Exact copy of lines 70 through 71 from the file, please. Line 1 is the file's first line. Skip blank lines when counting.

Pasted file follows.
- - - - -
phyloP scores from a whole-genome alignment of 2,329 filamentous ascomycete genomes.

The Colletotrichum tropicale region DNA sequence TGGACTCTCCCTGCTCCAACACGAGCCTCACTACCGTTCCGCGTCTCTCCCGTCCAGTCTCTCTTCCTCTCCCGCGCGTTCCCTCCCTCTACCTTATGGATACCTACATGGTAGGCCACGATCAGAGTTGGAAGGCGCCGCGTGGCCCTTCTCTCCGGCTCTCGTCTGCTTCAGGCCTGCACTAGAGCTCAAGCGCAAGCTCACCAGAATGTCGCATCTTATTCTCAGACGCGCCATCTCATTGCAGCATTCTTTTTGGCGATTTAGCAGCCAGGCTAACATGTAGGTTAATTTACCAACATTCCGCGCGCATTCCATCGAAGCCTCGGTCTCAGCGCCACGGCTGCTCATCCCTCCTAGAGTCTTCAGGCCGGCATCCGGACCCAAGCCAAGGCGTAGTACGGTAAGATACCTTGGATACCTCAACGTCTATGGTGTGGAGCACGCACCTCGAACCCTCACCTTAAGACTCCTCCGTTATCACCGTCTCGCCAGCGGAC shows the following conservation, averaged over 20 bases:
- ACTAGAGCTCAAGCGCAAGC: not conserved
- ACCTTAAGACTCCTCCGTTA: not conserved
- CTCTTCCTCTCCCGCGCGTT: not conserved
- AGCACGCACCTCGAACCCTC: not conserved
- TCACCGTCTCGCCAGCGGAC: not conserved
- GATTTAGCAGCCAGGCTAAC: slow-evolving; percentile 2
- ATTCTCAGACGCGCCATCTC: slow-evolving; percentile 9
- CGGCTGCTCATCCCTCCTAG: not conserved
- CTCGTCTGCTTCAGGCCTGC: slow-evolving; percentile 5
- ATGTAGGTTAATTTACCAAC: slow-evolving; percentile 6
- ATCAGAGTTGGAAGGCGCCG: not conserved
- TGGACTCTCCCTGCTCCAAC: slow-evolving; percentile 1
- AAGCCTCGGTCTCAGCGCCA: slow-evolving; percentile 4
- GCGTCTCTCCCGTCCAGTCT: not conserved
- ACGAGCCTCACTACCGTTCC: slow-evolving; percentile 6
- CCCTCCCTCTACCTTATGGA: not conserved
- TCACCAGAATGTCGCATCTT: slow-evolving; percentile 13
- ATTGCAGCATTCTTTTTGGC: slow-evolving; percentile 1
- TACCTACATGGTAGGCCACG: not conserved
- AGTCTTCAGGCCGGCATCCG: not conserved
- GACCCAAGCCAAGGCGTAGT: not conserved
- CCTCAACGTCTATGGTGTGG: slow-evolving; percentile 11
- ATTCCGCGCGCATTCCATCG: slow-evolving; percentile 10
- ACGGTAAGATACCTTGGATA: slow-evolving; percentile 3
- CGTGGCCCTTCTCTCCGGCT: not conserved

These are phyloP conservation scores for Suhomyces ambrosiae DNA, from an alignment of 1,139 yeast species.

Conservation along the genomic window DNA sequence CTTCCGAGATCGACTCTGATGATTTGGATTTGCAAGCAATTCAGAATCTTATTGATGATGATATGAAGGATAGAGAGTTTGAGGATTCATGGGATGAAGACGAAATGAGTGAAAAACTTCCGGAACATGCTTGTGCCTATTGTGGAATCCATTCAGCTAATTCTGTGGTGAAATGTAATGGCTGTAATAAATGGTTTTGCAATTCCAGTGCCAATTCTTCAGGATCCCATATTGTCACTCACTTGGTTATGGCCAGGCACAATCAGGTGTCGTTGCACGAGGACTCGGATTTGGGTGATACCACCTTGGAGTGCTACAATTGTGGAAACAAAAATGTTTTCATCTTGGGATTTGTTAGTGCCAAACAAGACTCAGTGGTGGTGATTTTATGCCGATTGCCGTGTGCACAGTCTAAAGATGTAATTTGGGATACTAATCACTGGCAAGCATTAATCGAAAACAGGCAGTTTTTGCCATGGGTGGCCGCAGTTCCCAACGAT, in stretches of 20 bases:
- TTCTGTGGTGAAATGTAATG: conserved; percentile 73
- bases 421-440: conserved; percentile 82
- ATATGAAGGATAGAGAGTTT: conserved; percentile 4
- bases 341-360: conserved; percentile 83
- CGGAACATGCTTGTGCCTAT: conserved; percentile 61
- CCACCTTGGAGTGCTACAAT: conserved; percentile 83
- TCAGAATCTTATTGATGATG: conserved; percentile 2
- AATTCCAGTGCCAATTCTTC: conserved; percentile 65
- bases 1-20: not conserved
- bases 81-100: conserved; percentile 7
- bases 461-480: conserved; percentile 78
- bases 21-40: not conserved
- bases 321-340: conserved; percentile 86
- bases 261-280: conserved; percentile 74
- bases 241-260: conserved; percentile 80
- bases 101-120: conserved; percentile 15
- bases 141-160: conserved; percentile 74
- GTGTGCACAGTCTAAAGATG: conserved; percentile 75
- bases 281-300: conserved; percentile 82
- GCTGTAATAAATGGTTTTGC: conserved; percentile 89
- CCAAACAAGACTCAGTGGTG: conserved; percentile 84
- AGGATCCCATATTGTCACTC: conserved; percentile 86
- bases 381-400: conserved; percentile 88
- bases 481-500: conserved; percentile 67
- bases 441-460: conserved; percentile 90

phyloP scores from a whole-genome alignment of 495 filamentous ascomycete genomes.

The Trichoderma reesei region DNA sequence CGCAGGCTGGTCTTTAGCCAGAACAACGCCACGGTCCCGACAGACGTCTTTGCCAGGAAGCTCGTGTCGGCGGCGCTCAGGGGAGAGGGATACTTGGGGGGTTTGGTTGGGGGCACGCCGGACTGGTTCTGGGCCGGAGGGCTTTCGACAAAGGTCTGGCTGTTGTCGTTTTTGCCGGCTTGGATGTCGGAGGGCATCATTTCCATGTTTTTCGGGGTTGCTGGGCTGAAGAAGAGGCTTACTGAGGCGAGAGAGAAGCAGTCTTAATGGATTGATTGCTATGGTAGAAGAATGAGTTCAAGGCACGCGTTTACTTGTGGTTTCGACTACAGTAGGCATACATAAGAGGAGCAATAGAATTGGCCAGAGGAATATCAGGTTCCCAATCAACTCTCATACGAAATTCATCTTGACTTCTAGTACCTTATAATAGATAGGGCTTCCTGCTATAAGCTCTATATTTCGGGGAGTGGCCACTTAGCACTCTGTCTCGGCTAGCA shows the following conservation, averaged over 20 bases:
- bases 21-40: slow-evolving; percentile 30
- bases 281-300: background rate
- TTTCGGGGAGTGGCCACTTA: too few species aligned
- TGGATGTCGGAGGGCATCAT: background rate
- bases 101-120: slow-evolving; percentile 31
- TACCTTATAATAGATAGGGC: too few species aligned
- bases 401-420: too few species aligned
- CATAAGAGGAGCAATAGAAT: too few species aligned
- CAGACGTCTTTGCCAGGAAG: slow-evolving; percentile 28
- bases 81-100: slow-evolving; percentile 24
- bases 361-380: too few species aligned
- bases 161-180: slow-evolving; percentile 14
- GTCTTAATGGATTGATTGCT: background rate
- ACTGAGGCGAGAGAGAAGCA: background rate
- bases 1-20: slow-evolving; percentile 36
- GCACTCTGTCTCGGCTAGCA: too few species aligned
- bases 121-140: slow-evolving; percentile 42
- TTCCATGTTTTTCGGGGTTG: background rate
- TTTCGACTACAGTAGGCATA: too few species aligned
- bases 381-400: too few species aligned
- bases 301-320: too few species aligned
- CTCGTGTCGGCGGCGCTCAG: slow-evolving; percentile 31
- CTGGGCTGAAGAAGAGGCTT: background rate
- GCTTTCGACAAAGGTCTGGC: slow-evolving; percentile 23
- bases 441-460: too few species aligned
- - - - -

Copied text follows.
- ACTGAGGCGAGAGAGAAGCA: background rate
- bases 1-20: slow-evolving; percentile 36